A man traveling with suitcase at the airport

How To Choose the Best Wheeled Luggage

Photo: Mimagephotos

Haul your gear all over the world with the right wheeled luggage for your journey

The one thing that makes hauling gear all over the world easier? Wheels. If you have a 50-pound load and a train to catch, wheels could be the difference maker. And even if you’re not in a hurry, wheels are the difference between cruising and sweating.

When picking the right piece of luggage for a trip, there are many considerations: what you’ll be packing, if you’ll check your bag, what type of terrain you’ll be wheeling over, what your modes of transportation are, and what type of versatility you need. Here’s how to buy wheeled luggage that’s best for your needs.

Type of Wheeled Luggage

When choosing what type of wheeled luggage you need, think about what type of travel you’ll be doing (camping? hotels?), which activities you’ll be doing (beach? safari?), and what modes of transportation you’ll be taking (small planes, trains, buses, boats?).

Wheeled Luggage

This is the classic suitcase on wheels, and is often best for hotel-based travel, or travel in urban areas (though some models have pretty incredible handling on dirt).

Wheeled Duffels

World adventurers love these all-purpose bags. They’re lightweight, malleable for stuffing into cargo spaces, and it’s easy to cram them full of gear. But a large, packed duffel can be cumbersome, especially if you have to schlep it over long distances. Wheels make it easier; some wheeled duffels also have backpack straps, which add extra utility.

Wheeled Backpacks

Get the convenience of a backpack with the mobility of wheels. If you encounter any stairs or unfriendly terrain simply stowe the handle and swing it onto your back. This type works best for those scenarios where you don’t need very much stuff as these bags are usually carry-on sized.

Two Wheels or Four?

Two-wheels are more common in adventure-travel luggage; you can pull the bag behind you or push it in front of you, and this set-up is better at handling rough roads like cobblestone and dirt. But urban travelers might prefer four wheels, since your luggage stays upright and can glide in any direction smoothly, and you can still tilt it for two-wheel functionality. (Just remember, if you leave four-wheeled luggage unattended, it will likely roll away). Two or four, make sure the wheels are high quality and not made of hard plastic, which is likely to break or crack if handled roughly.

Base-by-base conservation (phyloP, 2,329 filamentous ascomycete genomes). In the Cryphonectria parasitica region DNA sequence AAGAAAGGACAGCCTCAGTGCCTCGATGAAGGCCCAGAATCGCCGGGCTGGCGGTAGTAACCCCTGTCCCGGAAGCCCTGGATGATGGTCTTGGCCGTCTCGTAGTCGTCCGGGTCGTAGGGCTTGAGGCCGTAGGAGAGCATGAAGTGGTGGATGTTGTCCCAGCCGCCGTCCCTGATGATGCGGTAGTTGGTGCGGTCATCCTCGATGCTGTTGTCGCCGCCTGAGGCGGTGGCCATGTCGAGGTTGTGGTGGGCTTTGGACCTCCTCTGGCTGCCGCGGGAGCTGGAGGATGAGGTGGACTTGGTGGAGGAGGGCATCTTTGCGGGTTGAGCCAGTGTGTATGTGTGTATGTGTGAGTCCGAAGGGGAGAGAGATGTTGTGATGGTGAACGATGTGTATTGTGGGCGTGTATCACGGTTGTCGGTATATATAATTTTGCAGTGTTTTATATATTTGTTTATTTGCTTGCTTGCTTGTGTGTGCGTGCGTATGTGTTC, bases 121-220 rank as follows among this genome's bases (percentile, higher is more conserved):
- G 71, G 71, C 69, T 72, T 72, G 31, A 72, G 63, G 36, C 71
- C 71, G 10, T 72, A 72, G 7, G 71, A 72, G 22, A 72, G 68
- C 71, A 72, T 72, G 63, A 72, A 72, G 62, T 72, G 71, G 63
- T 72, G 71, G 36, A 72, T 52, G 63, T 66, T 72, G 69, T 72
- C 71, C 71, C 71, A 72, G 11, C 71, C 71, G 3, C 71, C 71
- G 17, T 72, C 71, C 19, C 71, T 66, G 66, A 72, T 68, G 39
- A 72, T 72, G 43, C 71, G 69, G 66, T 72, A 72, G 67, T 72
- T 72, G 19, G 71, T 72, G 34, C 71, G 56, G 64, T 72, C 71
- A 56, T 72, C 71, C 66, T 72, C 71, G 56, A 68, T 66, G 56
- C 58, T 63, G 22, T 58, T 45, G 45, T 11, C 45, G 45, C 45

Hard-Sided or Soft-Sided?

Before you decide, ask yourself what you’ll be carrying, where you’re going, and where you’ll store your luggage at home when it’s not in use. Hard-sided luggage is durable and more effective at protecting what’s inside. Soft-sided luggage—usually made of nylon fabric—can better squish into tight spaces and overhead bins, is easier to store at home, and is typically lighter weight. Make sure you choose high-denier fabrics as they’re more durable. Either way, make sure your luggage is made with water-resistant materials.

A woman takes her luggage to a plane in a small, local  airport Photo: Dan Holz/TandemStock


You’ll want the all-important towing handle to be long enough so you can walk without your bag hitting you in the ankles, but short enough that you’re not taking up a ton of space in a crowded airport. The handle should also fully retract so it’s not at risk of being damaged. Look for top and side handles as well, which make it much easier to hoist your bag into overhead bins or pull on and off bus compartments. 


If you’re getting one wheeled bag for all your trips, it should be big enough for your most gear-intensive plans. It’s easier to underfill a bag that’s too big than overfill a bag that’s too small. That said, it’s always better to travel as light as you can, especially if you’re moving around a lot and taking many different modes of transportation. Be sure to take note of the interior dimensions. Do support bars, curved corners, and inset wheels take up too much of your precious packing space? And don’t go too big, risking charges for oversize baggage. For checked luggage, the worldwide standard is generally 62 linear inches (which means the sum of its height, width, and depth).


When you know you’ll be packing a lot of gear, you don’t want to get penalized by the weight of the luggage itself. Make sure to compare the weight of each piece you’re considering before making your final purchase. As a rule of thumb, keep the weight of empty, wheeled bags under 10 pounds.


Black is a great color for luggage—it’s sleek, sophisticated, and doesn’t show as much dirt as other colors. And that’s why everyone buys black bags. Which makes it difficult to spot your bag at baggage claim or in a crowd. Make your life easier by choosing a colorful or patterned bag, or go with black but throw some colorful ribbon on the handle. 


Look for the gold standard of zippers—ones marked YKK. These are the most reliable; heavy-duty bags should have metal zippers with large teeth.


Does it have enough pockets and handy compartments? Think about where you’ll store paperwork, books, and electronics. Do you need a place for dirty shoes? If you need more organization, consider using packing cubes. Also, with bigger bags, check for internal compression straps to secure the load.


Some newer pieces of luggage have location tracking, built-in scales, digital locks, and ways to charge your electronics.

All articles are for general informational purposes.  Each individual’s needs, preferences, goals and abilities may vary.  Be sure to obtain all appropriate training, expert supervision and/or medical advice before engaging in strenuous or potentially hazardous activity.